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Gran Canaria shoot 3.2014

Sporting goods retailers are witnessing a significant increase in the sales of oversized golf clubs and graphite shafts, accounting for 74% of total sales in golf equipment in 1994. A research report showed that sales of premium irons grew by 40% in 1994 to $687 million. As a result, sporting goods stores are focusing their marketing strategies on the higher-end line and are upgrading their merchandise to meet the growing demand for premium brands.

With sales trends showing a swing toward higher-end clubs, sporting goods retailers are shifting their mixes to include higher price points and a presence of premium brands.

The same high-tech features once limited to pros and par golfers are now being demanded by high handicap duffers who are willing to open their wallets for oversized clubs, graphite shafts and other tools designed to improve their game.

A recent research report from Hambrecht & Quist, Inc. (H&Q), an institutional research firm based in San Francisco, found that high-end sales represent the most significant growth area in the golf business, accounting for 74 percent of total sales last year versus 64 percent in 1993. According to H&Q’s research, sales of premium-priced irons and woods grew by 40 percent in 1994 to reach $687 million. Sales of mid-priced clubs decreased by 24 percent, dropping to $125 million and representing only 13 percent of the market versus 21 percent in 1993.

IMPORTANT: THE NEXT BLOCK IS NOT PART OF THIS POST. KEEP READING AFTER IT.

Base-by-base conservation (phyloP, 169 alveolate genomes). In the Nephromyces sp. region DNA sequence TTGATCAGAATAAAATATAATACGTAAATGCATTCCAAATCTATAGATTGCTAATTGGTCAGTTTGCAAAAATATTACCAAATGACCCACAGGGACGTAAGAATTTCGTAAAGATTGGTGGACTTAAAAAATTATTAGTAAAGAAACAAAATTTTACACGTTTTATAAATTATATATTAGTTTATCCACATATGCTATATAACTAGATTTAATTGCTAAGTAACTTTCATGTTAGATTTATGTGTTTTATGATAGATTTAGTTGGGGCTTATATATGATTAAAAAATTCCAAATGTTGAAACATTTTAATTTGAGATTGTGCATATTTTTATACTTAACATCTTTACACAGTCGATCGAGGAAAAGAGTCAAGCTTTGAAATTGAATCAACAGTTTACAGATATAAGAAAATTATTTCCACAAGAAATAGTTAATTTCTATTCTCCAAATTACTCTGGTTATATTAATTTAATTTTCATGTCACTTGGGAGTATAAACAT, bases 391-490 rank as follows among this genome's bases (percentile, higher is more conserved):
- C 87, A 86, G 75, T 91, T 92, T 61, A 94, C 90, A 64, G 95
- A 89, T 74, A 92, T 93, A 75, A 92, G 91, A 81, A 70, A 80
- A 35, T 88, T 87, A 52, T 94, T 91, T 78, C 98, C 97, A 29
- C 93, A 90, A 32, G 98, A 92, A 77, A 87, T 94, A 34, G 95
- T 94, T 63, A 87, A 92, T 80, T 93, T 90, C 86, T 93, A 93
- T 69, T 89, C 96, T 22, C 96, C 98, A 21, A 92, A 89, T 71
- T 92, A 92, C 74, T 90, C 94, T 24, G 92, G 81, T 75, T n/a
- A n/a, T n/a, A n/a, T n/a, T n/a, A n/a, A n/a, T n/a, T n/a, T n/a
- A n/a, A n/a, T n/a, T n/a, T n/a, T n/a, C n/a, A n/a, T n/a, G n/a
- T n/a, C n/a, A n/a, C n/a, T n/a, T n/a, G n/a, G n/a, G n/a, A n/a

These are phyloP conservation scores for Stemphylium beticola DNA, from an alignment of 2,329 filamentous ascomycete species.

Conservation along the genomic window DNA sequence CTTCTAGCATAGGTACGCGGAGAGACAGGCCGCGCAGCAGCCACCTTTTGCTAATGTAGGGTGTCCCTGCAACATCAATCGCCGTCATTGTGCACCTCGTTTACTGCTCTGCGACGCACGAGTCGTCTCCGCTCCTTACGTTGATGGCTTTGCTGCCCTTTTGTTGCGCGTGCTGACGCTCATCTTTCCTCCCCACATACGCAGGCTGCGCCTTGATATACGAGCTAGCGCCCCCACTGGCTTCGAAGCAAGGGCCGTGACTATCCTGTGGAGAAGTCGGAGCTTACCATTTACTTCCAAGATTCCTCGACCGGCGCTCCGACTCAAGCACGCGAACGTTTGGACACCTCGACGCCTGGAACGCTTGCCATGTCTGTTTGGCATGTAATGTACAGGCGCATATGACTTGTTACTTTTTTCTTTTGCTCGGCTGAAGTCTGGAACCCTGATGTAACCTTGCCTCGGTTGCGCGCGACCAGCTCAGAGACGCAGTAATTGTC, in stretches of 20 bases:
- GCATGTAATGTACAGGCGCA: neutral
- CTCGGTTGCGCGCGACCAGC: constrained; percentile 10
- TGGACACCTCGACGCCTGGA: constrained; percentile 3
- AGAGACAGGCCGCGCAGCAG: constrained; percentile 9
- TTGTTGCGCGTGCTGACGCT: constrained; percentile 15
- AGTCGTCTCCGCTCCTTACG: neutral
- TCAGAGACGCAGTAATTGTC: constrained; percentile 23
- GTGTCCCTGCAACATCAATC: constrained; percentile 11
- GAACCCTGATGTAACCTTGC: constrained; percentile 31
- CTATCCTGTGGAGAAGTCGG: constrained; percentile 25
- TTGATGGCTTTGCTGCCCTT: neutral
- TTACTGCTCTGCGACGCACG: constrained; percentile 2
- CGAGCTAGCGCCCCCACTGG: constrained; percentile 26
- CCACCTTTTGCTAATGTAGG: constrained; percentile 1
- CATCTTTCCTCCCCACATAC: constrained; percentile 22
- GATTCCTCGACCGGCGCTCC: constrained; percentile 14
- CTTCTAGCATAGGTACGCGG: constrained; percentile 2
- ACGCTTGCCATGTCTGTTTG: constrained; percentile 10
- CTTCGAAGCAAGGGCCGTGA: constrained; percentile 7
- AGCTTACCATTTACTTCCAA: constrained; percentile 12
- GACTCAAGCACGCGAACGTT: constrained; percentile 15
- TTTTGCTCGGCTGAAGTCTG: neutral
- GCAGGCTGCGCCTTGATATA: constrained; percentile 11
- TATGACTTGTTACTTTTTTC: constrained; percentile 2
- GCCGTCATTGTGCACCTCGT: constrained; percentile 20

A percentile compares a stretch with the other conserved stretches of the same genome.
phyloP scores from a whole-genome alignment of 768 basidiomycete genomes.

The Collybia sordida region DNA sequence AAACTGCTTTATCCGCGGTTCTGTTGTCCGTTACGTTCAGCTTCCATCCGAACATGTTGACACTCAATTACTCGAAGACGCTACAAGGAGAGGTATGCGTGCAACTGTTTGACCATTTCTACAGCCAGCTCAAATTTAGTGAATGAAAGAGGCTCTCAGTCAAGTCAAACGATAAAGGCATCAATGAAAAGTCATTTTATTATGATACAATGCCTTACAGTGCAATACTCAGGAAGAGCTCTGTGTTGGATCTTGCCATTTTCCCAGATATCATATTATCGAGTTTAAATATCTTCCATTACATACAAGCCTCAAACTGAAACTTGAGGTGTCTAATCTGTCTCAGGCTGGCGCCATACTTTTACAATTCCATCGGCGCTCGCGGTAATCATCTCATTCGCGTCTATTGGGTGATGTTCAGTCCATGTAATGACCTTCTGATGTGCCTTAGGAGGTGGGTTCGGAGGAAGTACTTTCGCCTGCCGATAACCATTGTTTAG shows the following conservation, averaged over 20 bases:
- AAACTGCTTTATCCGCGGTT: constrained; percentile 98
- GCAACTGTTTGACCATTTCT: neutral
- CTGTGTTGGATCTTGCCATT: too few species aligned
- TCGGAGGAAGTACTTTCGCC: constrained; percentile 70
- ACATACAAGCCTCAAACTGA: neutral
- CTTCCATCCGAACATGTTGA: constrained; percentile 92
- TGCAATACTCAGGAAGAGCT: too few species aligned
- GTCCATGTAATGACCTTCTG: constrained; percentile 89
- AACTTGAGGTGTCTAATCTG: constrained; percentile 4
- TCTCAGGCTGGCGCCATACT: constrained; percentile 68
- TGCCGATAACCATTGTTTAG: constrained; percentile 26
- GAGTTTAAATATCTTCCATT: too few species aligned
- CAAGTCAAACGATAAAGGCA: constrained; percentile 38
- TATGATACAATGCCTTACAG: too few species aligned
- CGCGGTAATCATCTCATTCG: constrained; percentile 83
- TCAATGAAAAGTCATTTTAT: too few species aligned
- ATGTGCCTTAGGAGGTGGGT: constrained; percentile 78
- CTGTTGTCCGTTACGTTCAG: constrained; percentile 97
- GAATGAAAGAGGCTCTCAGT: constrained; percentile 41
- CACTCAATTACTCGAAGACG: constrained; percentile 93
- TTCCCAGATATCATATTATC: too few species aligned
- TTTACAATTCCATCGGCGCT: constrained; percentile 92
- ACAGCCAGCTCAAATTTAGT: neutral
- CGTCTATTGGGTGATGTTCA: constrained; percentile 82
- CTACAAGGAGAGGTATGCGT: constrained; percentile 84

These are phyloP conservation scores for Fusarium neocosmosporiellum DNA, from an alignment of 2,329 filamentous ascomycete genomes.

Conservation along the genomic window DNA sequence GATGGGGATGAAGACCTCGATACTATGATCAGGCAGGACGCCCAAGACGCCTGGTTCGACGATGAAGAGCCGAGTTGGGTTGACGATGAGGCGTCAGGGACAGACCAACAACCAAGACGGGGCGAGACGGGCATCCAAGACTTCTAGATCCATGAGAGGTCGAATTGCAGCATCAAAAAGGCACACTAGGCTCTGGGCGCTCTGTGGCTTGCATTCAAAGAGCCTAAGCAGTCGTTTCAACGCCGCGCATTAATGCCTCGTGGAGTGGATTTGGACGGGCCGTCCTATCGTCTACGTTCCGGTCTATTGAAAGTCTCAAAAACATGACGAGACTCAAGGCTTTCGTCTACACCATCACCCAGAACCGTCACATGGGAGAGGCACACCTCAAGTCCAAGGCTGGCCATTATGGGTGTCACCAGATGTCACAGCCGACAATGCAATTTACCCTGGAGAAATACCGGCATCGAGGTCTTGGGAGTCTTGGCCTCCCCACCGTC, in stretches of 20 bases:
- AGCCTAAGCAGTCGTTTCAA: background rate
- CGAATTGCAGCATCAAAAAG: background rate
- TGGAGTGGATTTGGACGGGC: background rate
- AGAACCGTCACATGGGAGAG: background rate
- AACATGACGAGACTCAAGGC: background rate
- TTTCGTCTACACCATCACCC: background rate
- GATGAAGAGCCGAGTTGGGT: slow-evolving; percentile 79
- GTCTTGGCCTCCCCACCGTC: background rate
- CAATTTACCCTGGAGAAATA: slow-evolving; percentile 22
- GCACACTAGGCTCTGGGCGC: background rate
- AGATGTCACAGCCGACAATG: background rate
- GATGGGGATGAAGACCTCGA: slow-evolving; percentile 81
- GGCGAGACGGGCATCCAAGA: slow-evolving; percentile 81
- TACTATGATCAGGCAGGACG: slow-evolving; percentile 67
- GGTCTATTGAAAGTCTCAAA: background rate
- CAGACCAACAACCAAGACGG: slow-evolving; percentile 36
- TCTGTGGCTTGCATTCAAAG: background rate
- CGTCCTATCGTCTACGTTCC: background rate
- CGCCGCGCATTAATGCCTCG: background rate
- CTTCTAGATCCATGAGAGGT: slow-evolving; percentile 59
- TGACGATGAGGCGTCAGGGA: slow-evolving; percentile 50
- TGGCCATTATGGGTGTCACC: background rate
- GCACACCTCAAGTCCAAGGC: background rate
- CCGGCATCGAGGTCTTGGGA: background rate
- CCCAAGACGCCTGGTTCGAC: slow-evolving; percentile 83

Fueled by a continued influx of new players, sales of entry-level equipment increased nine percent last year, to $119 million. But the H&Q report states that the low-priced segment still only accounts for 13 percent of the total market.

Gary Stewart, vice president of merchandising for SportsTown, says the chain’s golf business has grown substantially since it began focusing on higher-ticket clubs. “Since we changed our assortment to focus on $200 to $400 price points, our sales have been moving up. Everybody is looking for oversized, and they are willing to pay for it,” Stewart says.


Seeing the swing toward the higher-end, full-line sporting goods stores are not only upgrading their offerings from traditional brands like Wilson and Spalding but are also taking some short-cuts to add brands like Cobra, Lynx, Callaway and Taylor Made.

Paul DiLonardo, the golf buyer for Herman’s chain, says many of its stores are seeing a demand for these premium brands, but the company must go through distributors and third parties to secure the product.

“The Wilsons and Spalding are still our bread and butter, but the premium brands are nice window dressing for our stores that have specialized golf salespeople who can explain the benefits of the product,” DiLonardo says.

Although most of the top brands restrict their distribution to green grass pro shops and golf specialty retailers and take strides to battle their products from being diverted, they admit that sporting goods stores are becoming a bigger factor in the market.